Berlin is always worth a trip
It’s a famous German saying that reflects the attractiveness of our former and now again capital city for domestic and international tourists alike. Whether you are looking for the high culture if its museums, the world-famous architecture or buzzing nightlife, the former western enclave has much to offer. Only in the football department has Berlin never been able to attract fortuna’s blessing. Besides from playing close to the bottom of the table this year, they have been churning through coaches and players alike, desperate to bring about the turnaround. Only 20 points and 84 scoring opportunities after 21 games however speak a clear language and it is not the one of the roman goddess of luck and success.
Black and yellow dream
On the Dortmund side of life, things look rather different right now. Our young-guns are a mere 90 minutes away from beating the 2nd longest streak without a loss in club history. Assuming a win or tie tomorrow, Borussia will be able to look back at 16 consecutive games without a loss in the Bundesliga. Add to that the current spot at the top of the Bundesliga table and the more than impressive performances in the DFB cup that may give us another trip to Berlin this year and one may think that we have all fallen into a collective black-and-yellow dream. I however are convinced that we are rather grounded in reality right now. A very good reality maybe but still solid and tangible. The squad is not just playing pretty fooball but smart and efficient. Our management and coaching staff is making all the right moves. We may not be on par with the posh Bavarians but we are a mighty Teutonian force these days. One that I have more confidence in than just a year ago and we all know how that ended.
Big city woes
In Berlin meanwhile, a new man is at the helm. Rene Tretschok has taken over the blue-and-white a mere three days ago. The same Rene Tretschok who famously scored for Borussia in their semi final match against Manchester on their way to the 1997 Champions League final and eventual victory. The 5 year BVB veteran is replacing former black-and-yellow coach Michael Skibbe after a rather brief stint in the capital. The situation Tretschok is inheriting is rather catastrophic. After being relegated to the 2nd Bundesliga in the 2009/2010 season, Hertha has been struggling to gain a foothold in the premier German league again. Currently in 15th place, Berlin is fighting against repeated relegation.
The situation itself may just be the only thing left in Hertha’s advantage. The new coach and the abysmal outlook may create powers that have so far eluded the players. Dortmund coach Juergen Klopp chose a analogy from the animal kingdom to describe the situation in Berlin: “Wounded big cats are known to be the most dangerous. We know that and we are prepared.” Klopp, who already gave a similar talk about last weeks opponents, attesting them “brutal strength” is very carefully setting the stage for his squad to focus and not underestimate any of the remaining 14 opponents.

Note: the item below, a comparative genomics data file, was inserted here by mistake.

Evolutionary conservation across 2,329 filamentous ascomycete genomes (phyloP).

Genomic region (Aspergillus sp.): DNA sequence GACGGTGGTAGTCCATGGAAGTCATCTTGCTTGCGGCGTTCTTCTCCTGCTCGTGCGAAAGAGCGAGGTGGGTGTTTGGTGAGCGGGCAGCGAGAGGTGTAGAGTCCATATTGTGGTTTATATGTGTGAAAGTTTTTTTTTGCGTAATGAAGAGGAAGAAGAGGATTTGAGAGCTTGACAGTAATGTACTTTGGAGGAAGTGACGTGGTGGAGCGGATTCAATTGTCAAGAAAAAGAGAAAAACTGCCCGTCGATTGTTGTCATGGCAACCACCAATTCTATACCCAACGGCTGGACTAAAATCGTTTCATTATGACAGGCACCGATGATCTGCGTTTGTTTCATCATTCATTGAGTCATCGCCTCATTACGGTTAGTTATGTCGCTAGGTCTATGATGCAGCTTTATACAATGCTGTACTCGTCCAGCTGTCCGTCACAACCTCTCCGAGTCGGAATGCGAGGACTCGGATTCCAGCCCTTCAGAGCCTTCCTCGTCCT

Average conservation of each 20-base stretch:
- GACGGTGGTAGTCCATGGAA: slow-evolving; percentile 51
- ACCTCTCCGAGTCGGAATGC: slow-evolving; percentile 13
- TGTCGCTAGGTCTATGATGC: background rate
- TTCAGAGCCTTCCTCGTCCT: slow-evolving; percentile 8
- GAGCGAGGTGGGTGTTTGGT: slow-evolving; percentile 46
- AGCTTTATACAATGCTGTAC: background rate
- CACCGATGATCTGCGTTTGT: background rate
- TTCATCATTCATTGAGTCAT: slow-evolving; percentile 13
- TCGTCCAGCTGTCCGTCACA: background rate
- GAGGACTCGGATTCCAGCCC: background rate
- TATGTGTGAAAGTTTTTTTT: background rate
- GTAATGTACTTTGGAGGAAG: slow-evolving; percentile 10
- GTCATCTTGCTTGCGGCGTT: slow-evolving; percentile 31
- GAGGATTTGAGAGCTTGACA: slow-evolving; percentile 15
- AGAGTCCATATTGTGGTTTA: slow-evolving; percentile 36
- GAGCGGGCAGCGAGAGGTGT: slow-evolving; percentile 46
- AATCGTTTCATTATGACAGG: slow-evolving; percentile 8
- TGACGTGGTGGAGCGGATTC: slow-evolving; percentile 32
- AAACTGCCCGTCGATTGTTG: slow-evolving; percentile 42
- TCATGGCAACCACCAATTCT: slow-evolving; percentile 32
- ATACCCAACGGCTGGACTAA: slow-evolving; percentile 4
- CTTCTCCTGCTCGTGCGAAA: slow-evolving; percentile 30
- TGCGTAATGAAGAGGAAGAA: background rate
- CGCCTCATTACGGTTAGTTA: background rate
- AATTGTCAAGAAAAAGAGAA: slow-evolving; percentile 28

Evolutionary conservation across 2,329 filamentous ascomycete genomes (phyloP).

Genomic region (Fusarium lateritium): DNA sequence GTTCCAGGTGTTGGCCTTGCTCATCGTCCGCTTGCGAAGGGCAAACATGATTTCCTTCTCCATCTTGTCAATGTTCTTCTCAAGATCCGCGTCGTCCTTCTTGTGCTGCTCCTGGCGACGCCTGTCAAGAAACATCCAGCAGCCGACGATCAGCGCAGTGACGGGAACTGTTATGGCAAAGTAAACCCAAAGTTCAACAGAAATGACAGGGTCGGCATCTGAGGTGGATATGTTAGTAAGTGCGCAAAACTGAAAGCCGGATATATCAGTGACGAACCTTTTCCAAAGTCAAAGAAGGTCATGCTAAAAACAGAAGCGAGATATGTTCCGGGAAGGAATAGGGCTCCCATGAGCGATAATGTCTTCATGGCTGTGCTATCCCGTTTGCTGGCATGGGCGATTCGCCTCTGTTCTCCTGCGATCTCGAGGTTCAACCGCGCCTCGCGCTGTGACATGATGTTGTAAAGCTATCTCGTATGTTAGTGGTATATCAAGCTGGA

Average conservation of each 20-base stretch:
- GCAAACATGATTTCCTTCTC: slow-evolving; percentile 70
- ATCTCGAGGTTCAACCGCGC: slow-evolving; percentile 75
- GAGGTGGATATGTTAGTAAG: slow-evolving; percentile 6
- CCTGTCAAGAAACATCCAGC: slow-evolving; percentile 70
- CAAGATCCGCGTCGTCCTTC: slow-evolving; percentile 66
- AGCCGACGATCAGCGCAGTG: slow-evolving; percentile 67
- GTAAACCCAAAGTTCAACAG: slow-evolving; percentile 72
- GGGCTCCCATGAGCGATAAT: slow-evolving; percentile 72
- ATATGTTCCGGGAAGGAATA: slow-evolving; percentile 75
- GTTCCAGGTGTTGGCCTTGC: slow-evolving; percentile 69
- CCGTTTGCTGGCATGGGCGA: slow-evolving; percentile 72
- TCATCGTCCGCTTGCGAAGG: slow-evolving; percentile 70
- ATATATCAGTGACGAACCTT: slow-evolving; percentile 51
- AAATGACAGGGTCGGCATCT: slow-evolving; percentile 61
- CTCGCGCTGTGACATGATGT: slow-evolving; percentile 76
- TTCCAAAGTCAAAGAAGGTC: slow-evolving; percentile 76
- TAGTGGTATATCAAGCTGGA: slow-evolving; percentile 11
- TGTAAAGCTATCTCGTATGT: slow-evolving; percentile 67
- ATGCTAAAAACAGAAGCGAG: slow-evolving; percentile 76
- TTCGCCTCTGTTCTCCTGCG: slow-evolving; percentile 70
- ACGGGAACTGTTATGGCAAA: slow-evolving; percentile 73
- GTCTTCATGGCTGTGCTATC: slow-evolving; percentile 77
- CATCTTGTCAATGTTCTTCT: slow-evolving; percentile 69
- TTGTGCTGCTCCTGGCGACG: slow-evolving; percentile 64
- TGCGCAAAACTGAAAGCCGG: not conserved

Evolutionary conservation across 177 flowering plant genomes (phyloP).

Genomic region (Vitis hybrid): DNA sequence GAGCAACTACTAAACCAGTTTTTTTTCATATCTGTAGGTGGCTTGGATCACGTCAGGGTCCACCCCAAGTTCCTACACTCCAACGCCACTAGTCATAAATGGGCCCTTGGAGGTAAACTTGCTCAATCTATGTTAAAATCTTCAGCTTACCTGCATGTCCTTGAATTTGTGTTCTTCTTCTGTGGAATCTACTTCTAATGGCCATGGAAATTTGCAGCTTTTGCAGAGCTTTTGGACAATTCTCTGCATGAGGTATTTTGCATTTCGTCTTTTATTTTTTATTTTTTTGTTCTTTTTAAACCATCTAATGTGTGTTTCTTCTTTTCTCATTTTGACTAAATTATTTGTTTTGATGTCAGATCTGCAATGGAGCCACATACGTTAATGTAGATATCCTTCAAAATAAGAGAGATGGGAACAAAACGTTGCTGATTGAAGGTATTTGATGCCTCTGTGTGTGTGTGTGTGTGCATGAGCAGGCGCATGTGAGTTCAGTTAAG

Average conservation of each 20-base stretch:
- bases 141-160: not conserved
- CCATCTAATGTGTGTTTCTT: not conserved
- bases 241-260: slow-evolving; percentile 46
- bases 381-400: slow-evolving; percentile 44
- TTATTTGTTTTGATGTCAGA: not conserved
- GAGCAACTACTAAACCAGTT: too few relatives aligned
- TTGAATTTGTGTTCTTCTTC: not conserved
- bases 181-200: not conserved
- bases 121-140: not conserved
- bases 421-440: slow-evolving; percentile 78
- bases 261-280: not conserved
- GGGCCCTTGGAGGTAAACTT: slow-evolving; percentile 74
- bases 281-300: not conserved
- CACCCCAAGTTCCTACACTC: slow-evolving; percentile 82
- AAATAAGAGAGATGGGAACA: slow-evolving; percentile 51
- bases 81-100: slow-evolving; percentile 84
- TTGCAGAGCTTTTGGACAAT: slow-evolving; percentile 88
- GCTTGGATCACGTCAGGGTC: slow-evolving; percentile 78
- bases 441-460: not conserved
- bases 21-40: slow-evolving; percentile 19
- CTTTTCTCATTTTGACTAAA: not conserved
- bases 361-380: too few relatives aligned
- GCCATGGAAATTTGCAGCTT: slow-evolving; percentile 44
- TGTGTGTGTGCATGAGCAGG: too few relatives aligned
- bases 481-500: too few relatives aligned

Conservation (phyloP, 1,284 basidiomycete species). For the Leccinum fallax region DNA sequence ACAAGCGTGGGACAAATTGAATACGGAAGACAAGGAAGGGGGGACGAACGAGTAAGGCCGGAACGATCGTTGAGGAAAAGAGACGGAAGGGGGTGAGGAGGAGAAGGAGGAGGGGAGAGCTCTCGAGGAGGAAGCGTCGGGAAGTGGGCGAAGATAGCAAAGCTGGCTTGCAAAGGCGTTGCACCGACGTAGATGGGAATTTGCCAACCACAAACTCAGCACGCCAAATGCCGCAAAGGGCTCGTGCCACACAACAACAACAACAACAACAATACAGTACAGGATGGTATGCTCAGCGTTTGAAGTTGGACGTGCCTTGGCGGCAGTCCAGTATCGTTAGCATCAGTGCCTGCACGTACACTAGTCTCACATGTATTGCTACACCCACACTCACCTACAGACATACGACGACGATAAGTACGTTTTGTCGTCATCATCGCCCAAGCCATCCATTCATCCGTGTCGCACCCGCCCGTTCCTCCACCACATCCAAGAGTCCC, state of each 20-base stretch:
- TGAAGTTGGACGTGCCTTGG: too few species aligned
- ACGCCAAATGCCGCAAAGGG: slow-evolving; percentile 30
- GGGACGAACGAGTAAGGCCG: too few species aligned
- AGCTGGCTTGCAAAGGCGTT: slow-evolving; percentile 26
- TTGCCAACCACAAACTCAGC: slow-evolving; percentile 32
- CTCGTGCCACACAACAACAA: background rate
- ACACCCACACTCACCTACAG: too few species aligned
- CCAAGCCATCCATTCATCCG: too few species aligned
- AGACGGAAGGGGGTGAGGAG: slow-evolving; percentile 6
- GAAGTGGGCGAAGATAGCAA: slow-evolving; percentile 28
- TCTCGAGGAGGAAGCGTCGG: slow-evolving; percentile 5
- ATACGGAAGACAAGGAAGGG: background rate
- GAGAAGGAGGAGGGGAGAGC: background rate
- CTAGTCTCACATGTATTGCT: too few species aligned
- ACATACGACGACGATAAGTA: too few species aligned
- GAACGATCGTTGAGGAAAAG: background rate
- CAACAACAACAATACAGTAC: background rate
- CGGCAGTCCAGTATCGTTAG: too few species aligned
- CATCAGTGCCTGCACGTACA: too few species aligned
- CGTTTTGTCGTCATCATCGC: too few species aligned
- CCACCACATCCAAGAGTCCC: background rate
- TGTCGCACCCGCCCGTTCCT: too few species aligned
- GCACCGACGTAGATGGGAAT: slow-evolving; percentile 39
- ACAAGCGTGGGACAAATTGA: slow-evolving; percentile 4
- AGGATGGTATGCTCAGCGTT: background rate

In the Dortmund camp, the topic of the week was the unfortunate injury of Shinji Kagawa, who will be out for about two weeks. This raises the question of who will lead the offense of our young guns this week and next. While the loss of two creative drivers lof last year’s success - Goetze and Kagawa - may have created a panic just a few weeks ago, the overall strength and performance of the whole squad in recent weeks creates a reassuring layer of confidence that Klopp has all the choices and talent needed to compensate for the loss.
A well-tested alternative and the apparent favorite of most experts around Dortmund is to move striker Lewandowski to the offensive midfield position and field recent problem child Lucas Barrios as the nominal striker. This option already worked several times towards the end of last season when Kagawa was out after injuring himself in a national cap for Japan. Another option may be to either field Leitner - who was able to impress as a more offensive Bender replacement - or the struggeling Guendogan. These options however are less tested and carry more risk.
Besides the offensive changes, the remaining Dortmund squad is likely to be unchanged. The defense is solid around Hummels and Subotic and the sides have been key to the recent successes and are likely to stay.
In news off the pitch, Borussia Dortmund supporters are dutifully following the calling of the largest German city and are expected to show up in sizable numbers. An estimated 15,000 supporters are expected in the city tomorrow. The only thing between them and a colorfull and loud game may be the fact that Berlin’s public transportation network will be on strike all day with no Bus or Subway lines operating. Light Rail service is being increased to compensate but massive delays are to be expected.
The 1,000th Bundesliga game for Berlin is going to be sold out - clearly driven by the strong showing of the Dortmund supporters - and will hopefully make for the backdrop of the 16th consecutive non-loss this season.
Line-up: Weidenfeller - Piszczek, Subotic, Hummels, Schmelzer - S. Bender, Kehl - Kuba, Lewandowski, Großkreutz - Barrios
Bench: Langerak (Goalie), Felipe Santana, Löwe, Owomoyela, Bakalorz, da Silva, Gündogan, Leitner, Perisic
Hertha BSC Berlin
Line-up: Morales, Hubnik, Mijatovic, Kobiashvili - Ebert, Niemeyer, Raffael, Bastians - Ramos, Lasogga
Bench: Aerts (Goalie), Burchert (Goalie), Brooks, Janker, Neumann, Ben-Hatira, Perdedaj, Ronny, Rukavytsya, Schulz, Djuricin, Kargbo, Torun
Referee: Fritz (Korb)
Assistants: Wezel (Tubingen), Walz (Pfedelbach)
4th Official: Christ (Munchweiler)
Match time: Saturday 3.30 pm CET (9:30 am EST)
Location: Olympiastadion Berlin, sold out at 74,000